In addition to all that Holt does to support these students and this community, there were a number of ways they could help if additional resources were available. For instance, support could go to help additional teachers of the deaf. I confess I did wince at the number of students in each classroom. (Ninety first graders anyone?!) Also on my list is a subsidy for transportation. There is transportation available, but it is beyond the means of many of these students — including those who are walking two hours to school and two hours home each day. Clearly, these students and parents are very dedicated to receiving this education.
While I was at the school, I did not see any students with hearing aids or amplification of any kind. The school is in the process of accessing the hearing level of each student by way of audiometric equipment. Once identified, those students that are hard of hearing will need hearing aids to reach their full potential. Help with hearing aids can make all the difference to those students.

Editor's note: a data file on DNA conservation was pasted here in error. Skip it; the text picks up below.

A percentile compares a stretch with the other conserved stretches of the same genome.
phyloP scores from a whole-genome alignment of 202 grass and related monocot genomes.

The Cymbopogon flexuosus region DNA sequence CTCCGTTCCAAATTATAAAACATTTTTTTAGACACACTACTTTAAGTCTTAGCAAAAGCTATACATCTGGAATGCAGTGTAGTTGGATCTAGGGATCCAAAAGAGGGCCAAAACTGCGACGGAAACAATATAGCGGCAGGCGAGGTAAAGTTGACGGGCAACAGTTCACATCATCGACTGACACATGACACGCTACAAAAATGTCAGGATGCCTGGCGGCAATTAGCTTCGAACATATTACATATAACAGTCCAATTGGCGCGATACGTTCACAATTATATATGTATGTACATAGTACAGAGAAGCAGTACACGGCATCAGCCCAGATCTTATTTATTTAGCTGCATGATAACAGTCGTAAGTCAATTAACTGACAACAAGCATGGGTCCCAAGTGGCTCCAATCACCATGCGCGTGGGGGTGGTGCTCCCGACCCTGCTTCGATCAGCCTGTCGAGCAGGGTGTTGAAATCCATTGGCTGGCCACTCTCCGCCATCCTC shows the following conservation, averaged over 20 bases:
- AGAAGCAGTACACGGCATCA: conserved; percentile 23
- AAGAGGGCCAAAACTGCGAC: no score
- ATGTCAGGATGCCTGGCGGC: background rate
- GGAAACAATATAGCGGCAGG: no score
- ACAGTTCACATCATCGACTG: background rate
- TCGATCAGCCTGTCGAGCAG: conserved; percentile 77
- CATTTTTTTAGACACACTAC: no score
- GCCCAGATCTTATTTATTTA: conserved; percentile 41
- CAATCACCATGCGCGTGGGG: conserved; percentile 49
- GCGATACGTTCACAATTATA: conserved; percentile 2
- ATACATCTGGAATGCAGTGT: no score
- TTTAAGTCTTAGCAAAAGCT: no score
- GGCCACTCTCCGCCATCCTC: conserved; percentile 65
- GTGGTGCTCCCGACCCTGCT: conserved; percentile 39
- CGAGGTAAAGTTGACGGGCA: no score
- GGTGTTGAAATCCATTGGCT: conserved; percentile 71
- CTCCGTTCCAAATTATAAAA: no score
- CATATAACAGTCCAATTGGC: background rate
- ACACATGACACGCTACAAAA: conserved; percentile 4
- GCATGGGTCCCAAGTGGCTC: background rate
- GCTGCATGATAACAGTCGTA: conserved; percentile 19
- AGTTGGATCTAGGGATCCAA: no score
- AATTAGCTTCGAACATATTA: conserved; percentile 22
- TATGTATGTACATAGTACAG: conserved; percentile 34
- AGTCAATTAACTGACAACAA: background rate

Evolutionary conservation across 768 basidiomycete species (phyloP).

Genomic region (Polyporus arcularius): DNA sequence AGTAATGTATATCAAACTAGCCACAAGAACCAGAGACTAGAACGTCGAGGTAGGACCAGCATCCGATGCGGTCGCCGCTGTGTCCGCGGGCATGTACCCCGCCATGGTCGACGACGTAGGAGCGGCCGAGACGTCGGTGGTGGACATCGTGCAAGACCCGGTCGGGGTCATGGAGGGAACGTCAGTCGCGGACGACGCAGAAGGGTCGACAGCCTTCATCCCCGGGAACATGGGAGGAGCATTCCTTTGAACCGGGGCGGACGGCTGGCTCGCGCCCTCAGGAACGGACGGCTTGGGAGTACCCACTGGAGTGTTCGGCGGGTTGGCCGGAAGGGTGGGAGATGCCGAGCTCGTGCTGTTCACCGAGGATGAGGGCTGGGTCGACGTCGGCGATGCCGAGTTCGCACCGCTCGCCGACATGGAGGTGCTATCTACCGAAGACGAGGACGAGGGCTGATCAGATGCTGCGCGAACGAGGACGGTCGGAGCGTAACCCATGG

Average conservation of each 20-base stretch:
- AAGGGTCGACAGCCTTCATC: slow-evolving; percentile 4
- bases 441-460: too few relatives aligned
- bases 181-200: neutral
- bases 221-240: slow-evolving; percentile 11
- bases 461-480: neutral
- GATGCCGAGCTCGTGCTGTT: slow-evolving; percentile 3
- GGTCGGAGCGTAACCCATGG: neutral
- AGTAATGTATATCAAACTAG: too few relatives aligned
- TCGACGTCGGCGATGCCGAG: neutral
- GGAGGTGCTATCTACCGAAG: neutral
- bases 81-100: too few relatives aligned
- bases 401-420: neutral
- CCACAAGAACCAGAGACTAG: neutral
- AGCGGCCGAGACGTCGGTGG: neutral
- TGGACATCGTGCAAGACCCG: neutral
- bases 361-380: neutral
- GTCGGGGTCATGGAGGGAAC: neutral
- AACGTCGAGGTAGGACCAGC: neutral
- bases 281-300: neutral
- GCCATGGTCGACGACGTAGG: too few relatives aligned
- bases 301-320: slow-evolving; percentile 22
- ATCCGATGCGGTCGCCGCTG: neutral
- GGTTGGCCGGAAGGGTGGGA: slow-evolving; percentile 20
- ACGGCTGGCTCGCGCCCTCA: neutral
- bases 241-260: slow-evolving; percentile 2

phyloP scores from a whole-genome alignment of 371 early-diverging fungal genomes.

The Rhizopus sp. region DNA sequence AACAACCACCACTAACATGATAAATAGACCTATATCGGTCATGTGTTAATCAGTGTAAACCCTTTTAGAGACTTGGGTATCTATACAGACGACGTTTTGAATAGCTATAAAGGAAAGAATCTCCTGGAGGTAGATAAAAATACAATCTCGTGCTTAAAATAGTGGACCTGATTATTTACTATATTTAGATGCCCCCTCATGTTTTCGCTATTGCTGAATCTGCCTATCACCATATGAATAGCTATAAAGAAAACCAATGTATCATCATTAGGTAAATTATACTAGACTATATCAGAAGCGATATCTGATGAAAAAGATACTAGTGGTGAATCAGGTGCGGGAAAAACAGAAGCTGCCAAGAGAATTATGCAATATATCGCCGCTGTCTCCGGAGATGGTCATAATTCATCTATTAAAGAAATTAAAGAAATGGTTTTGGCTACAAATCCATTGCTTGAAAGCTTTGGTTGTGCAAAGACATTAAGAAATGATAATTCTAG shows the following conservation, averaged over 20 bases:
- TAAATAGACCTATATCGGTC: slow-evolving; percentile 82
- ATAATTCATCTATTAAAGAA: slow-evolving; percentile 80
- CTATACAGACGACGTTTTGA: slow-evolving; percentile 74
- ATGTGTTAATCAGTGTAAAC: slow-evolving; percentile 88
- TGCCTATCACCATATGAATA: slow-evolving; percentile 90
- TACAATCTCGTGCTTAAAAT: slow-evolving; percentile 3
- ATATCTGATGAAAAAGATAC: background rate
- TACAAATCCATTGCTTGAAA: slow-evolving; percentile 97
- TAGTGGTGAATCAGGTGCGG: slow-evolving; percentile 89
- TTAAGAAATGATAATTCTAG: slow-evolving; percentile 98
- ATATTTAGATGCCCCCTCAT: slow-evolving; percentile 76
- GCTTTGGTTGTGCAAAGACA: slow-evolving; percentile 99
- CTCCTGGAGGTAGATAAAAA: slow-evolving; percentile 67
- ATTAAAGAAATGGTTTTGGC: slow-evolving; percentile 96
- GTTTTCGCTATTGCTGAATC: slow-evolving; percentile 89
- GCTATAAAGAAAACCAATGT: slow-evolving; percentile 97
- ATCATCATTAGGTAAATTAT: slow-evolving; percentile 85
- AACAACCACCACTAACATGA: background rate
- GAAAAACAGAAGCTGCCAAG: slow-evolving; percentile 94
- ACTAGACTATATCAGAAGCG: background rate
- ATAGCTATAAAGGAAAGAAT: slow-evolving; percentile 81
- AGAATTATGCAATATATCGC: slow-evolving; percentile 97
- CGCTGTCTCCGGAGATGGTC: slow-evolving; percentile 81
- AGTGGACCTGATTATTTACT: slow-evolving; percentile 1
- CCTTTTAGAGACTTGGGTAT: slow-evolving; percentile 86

Despite our communication differences, my most powerful connection and lasting impression was of being invited into each classroom. The students were eager to interact. At one point, they sang a song to me using Ethiopian sign language and their local dialect. In turn, I invited them to sing the “ABC” song with me in American sign language and in English. They enjoyed it so much that they insisted we sing it again. I was able to ask several students their name. With a huge smile, each one carefully finger spelled an answer. What I will forever carry in my heart is walking up to each student, touching each hand, smiling into each one’s eyes, and connecting with each soul. I learned that smiles are a language we all share.
Cindy Lamb | Oroville, WA